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Fitness and Nutrition

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Active at any size

three older women participating in a water aerobics class

Being active at any size

Very large people can face special challenges in trying to be physically active. You may not be able to bend or move in the same way that other people can. It may be hard to find clothes and equipment for exercising. You may feel self-conscious being active around other people. Facing these challenges is hard, but it can be done!

Activities such as swimming or exercising while seated put less stress on your joints because your legs are not supporting the weight of your body. If your feet or joints hurt when you stand, these non-weight-bearing activities may be best for you. Ask your doctor for help in coming up with a physical activity plan that's right for you.

Remember that physical activity does not have to be hard or boring to be good for you. Anything that gets you moving around — even for only a few minutes a day — is a healthy start to getting more fit. If you commit to being physically active on a regular basis, your body will thank you because it can make a big difference to your health.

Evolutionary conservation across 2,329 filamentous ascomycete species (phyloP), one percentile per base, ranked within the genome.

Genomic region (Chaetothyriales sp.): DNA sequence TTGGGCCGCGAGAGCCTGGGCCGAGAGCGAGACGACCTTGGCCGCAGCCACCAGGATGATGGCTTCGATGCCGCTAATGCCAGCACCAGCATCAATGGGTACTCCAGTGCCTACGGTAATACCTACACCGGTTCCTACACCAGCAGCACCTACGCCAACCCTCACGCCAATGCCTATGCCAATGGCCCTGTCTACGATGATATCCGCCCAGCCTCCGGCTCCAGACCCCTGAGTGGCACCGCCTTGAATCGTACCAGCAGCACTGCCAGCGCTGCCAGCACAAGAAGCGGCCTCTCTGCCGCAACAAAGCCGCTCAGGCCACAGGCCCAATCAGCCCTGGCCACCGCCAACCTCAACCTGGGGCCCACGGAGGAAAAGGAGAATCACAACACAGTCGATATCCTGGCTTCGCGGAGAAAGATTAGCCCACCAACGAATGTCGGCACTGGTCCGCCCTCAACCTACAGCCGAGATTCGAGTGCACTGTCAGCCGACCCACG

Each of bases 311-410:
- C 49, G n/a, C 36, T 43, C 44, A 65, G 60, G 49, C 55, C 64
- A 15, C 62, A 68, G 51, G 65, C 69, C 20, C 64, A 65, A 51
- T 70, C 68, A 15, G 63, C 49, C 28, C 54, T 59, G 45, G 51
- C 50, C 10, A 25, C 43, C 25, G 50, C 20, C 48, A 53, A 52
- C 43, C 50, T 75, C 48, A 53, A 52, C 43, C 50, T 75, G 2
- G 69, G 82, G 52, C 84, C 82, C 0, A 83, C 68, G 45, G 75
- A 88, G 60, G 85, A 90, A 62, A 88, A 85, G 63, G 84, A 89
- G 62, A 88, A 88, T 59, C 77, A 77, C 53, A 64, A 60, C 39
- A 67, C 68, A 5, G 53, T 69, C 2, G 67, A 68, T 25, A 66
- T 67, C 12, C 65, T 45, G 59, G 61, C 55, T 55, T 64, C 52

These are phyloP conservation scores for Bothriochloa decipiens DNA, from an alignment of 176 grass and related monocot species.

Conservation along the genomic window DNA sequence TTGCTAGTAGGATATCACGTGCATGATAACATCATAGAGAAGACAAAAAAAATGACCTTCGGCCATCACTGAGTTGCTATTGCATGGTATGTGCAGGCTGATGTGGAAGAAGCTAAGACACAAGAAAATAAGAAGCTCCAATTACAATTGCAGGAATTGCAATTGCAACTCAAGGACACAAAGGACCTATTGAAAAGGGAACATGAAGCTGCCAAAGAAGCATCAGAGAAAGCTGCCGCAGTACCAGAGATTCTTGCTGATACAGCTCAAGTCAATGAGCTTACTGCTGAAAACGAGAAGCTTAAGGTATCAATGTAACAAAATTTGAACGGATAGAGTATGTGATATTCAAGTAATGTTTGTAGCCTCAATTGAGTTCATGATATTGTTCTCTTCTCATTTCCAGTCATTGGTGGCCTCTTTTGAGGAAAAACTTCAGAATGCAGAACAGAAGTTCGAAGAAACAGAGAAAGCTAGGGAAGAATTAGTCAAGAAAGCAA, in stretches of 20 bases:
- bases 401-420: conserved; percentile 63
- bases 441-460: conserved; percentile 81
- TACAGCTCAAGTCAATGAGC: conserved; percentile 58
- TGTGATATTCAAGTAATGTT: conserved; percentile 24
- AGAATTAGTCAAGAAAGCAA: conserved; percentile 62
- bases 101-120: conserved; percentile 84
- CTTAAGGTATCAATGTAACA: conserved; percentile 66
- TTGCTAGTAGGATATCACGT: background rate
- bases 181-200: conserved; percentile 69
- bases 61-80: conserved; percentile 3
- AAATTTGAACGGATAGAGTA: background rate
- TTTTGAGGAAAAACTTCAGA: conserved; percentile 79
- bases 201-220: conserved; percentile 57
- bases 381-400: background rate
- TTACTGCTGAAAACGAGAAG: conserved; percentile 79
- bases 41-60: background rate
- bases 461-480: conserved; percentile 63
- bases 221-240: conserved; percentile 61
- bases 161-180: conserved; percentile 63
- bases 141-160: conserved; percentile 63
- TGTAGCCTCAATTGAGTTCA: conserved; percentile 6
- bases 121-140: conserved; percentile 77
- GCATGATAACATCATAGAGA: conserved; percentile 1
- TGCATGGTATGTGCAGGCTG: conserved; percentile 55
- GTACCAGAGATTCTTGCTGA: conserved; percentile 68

Even if you are not physically active enough to lose weight, you will still lower your risk of getting many diseases by being active. And if you do lose weight, you'll get even more health benefits!

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Losing weight and keeping it off

If you want to lose a substantial (more than 5 percent of body weight) amount of weight, you need a high amount of physical activity unless you also lower calorie intake. This is also the case if you are trying to keep the weight off. Many people need to do more than 300 minutes of moderate-intensity activity a week to meet weight-control goals.

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Content last updated: June 17, 2008.

Resources last updated: June 17, 2008.

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